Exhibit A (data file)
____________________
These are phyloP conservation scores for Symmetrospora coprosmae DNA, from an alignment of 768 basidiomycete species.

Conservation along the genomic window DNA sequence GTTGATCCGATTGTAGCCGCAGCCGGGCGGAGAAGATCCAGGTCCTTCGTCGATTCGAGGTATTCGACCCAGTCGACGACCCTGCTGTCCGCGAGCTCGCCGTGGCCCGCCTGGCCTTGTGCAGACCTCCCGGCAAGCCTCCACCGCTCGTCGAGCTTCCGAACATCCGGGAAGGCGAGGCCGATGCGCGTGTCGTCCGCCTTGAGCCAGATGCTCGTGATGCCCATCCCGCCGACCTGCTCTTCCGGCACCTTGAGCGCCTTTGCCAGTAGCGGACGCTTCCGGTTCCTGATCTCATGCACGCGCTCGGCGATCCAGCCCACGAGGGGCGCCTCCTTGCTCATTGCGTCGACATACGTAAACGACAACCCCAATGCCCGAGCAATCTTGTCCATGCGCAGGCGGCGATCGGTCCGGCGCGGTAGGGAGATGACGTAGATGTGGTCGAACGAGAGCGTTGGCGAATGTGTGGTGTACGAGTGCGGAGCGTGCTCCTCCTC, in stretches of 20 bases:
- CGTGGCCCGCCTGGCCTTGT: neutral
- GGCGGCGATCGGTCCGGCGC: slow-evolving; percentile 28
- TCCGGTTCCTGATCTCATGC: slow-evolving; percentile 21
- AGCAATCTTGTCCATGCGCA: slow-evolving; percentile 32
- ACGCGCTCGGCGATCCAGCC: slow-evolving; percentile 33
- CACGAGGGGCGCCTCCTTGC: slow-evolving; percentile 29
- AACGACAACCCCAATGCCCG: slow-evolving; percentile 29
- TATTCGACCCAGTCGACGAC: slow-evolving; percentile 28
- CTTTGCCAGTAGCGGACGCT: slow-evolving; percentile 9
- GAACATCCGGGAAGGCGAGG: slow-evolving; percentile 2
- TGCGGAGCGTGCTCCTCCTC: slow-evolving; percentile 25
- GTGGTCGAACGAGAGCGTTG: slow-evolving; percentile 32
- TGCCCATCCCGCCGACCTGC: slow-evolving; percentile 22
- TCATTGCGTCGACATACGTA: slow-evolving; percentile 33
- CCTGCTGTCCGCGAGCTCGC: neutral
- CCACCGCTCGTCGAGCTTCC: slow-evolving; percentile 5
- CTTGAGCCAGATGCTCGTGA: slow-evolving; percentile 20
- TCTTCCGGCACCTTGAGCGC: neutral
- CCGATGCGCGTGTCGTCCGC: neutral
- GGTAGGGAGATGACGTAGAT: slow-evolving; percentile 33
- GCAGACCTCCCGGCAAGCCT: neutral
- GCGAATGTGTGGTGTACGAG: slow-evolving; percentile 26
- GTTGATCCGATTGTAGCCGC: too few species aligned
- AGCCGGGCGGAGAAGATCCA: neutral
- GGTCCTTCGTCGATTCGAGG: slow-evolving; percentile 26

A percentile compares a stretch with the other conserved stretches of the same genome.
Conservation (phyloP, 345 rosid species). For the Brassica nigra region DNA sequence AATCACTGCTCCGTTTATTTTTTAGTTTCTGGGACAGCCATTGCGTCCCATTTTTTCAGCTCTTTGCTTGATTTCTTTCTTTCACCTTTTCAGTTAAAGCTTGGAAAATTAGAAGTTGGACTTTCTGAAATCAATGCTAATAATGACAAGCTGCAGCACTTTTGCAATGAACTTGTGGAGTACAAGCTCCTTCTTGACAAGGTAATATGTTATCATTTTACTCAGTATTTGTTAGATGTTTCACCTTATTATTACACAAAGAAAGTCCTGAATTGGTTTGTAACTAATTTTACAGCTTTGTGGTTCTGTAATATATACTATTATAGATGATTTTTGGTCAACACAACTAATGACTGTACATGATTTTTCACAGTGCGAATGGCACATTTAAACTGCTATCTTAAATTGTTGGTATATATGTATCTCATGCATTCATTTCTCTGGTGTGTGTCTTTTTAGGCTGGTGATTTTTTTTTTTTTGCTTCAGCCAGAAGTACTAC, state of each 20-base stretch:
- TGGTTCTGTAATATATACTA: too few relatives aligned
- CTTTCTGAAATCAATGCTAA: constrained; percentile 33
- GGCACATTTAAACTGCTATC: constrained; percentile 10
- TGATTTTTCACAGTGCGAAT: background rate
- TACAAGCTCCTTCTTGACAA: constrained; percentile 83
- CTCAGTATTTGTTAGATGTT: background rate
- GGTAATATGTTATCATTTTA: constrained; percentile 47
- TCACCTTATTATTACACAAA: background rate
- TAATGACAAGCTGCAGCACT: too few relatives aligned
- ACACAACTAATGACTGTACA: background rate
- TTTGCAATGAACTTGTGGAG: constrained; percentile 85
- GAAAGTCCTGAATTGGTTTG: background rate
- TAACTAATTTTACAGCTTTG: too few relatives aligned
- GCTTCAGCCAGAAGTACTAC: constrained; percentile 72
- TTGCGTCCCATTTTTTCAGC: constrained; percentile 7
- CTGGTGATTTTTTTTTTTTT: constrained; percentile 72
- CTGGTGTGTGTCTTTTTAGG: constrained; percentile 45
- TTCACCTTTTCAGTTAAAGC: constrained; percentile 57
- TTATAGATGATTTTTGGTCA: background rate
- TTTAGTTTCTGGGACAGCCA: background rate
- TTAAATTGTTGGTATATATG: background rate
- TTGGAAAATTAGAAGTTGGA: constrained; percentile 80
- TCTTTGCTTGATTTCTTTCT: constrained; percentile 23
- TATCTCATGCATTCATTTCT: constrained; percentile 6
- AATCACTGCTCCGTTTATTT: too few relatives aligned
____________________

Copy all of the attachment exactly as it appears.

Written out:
These are phyloP conservation scores for Symmetrospora coprosmae DNA, from an alignment of 768 basidiomycete species.

Conservation along the genomic window DNA sequence GTTGATCCGATTGTAGCCGCAGCCGGGCGGAGAAGATCCAGGTCCTTCGTCGATTCGAGGTATTCGACCCAGTCGACGACCCTGCTGTCCGCGAGCTCGCCGTGGCCCGCCTGGCCTTGTGCAGACCTCCCGGCAAGCCTCCACCGCTCGTCGAGCTTCCGAACATCCGGGAAGGCGAGGCCGATGCGCGTGTCGTCCGCCTTGAGCCAGATGCTCGTGATGCCCATCCCGCCGACCTGCTCTTCCGGCACCTTGAGCGCCTTTGCCAGTAGCGGACGCTTCCGGTTCCTGATCTCATGCACGCGCTCGGCGATCCAGCCCACGAGGGGCGCCTCCTTGCTCATTGCGTCGACATACGTAAACGACAACCCCAATGCCCGAGCAATCTTGTCCATGCGCAGGCGGCGATCGGTCCGGCGCGGTAGGGAGATGACGTAGATGTGGTCGAACGAGAGCGTTGGCGAATGTGTGGTGTACGAGTGCGGAGCGTGCTCCTCCTC, in stretches of 20 bases:
- CGTGGCCCGCCTGGCCTTGT: neutral
- GGCGGCGATCGGTCCGGCGC: slow-evolving; percentile 28
- TCCGGTTCCTGATCTCATGC: slow-evolving; percentile 21
- AGCAATCTTGTCCATGCGCA: slow-evolving; percentile 32
- ACGCGCTCGGCGATCCAGCC: slow-evolving; percentile 33
- CACGAGGGGCGCCTCCTTGC: slow-evolving; percentile 29
- AACGACAACCCCAATGCCCG: slow-evolving; percentile 29
- TATTCGACCCAGTCGACGAC: slow-evolving; percentile 28
- CTTTGCCAGTAGCGGACGCT: slow-evolving; percentile 9
- GAACATCCGGGAAGGCGAGG: slow-evolving; percentile 2
- TGCGGAGCGTGCTCCTCCTC: slow-evolving; percentile 25
- GTGGTCGAACGAGAGCGTTG: slow-evolving; percentile 32
- TGCCCATCCCGCCGACCTGC: slow-evolving; percentile 22
- TCATTGCGTCGACATACGTA: slow-evolving; percentile 33
- CCTGCTGTCCGCGAGCTCGC: neutral
- CCACCGCTCGTCGAGCTTCC: slow-evolving; percentile 5
- CTTGAGCCAGATGCTCGTGA: slow-evolving; percentile 20
- TCTTCCGGCACCTTGAGCGC: neutral
- CCGATGCGCGTGTCGTCCGC: neutral
- GGTAGGGAGATGACGTAGAT: slow-evolving; percentile 33
- GCAGACCTCCCGGCAAGCCT: neutral
- GCGAATGTGTGGTGTACGAG: slow-evolving; percentile 26
- GTTGATCCGATTGTAGCCGC: too few species aligned
- AGCCGGGCGGAGAAGATCCA: neutral
- GGTCCTTCGTCGATTCGAGG: slow-evolving; percentile 26

A percentile compares a stretch with the other conserved stretches of the same genome.
Conservation (phyloP, 345 rosid species). For the Brassica nigra region DNA sequence AATCACTGCTCCGTTTATTTTTTAGTTTCTGGGACAGCCATTGCGTCCCATTTTTTCAGCTCTTTGCTTGATTTCTTTCTTTCACCTTTTCAGTTAAAGCTTGGAAAATTAGAAGTTGGACTTTCTGAAATCAATGCTAATAATGACAAGCTGCAGCACTTTTGCAATGAACTTGTGGAGTACAAGCTCCTTCTTGACAAGGTAATATGTTATCATTTTACTCAGTATTTGTTAGATGTTTCACCTTATTATTACACAAAGAAAGTCCTGAATTGGTTTGTAACTAATTTTACAGCTTTGTGGTTCTGTAATATATACTATTATAGATGATTTTTGGTCAACACAACTAATGACTGTACATGATTTTTCACAGTGCGAATGGCACATTTAAACTGCTATCTTAAATTGTTGGTATATATGTATCTCATGCATTCATTTCTCTGGTGTGTGTCTTTTTAGGCTGGTGATTTTTTTTTTTTTGCTTCAGCCAGAAGTACTAC, state of each 20-base stretch:
- TGGTTCTGTAATATATACTA: too few relatives aligned
- CTTTCTGAAATCAATGCTAA: constrained; percentile 33
- GGCACATTTAAACTGCTATC: constrained; percentile 10
- TGATTTTTCACAGTGCGAAT: background rate
- TACAAGCTCCTTCTTGACAA: constrained; percentile 83
- CTCAGTATTTGTTAGATGTT: background rate
- GGTAATATGTTATCATTTTA: constrained; percentile 47
- TCACCTTATTATTACACAAA: background rate
- TAATGACAAGCTGCAGCACT: too few relatives aligned
- ACACAACTAATGACTGTACA: background rate
- TTTGCAATGAACTTGTGGAG: constrained; percentile 85
- GAAAGTCCTGAATTGGTTTG: background rate
- TAACTAATTTTACAGCTTTG: too few relatives aligned
- GCTTCAGCCAGAAGTACTAC: constrained; percentile 72
- TTGCGTCCCATTTTTTCAGC: constrained; percentile 7
- CTGGTGATTTTTTTTTTTTT: constrained; percentile 72
- CTGGTGTGTGTCTTTTTAGG: constrained; percentile 45
- TTCACCTTTTCAGTTAAAGC: constrained; percentile 57
- TTATAGATGATTTTTGGTCA: background rate
- TTTAGTTTCTGGGACAGCCA: background rate
- TTAAATTGTTGGTATATATG: background rate
- TTGGAAAATTAGAAGTTGGA: constrained; percentile 80
- TCTTTGCTTGATTTCTTTCT: constrained; percentile 23
- TATCTCATGCATTCATTTCT: constrained; percentile 6
- AATCACTGCTCCGTTTATTT: too few relatives aligned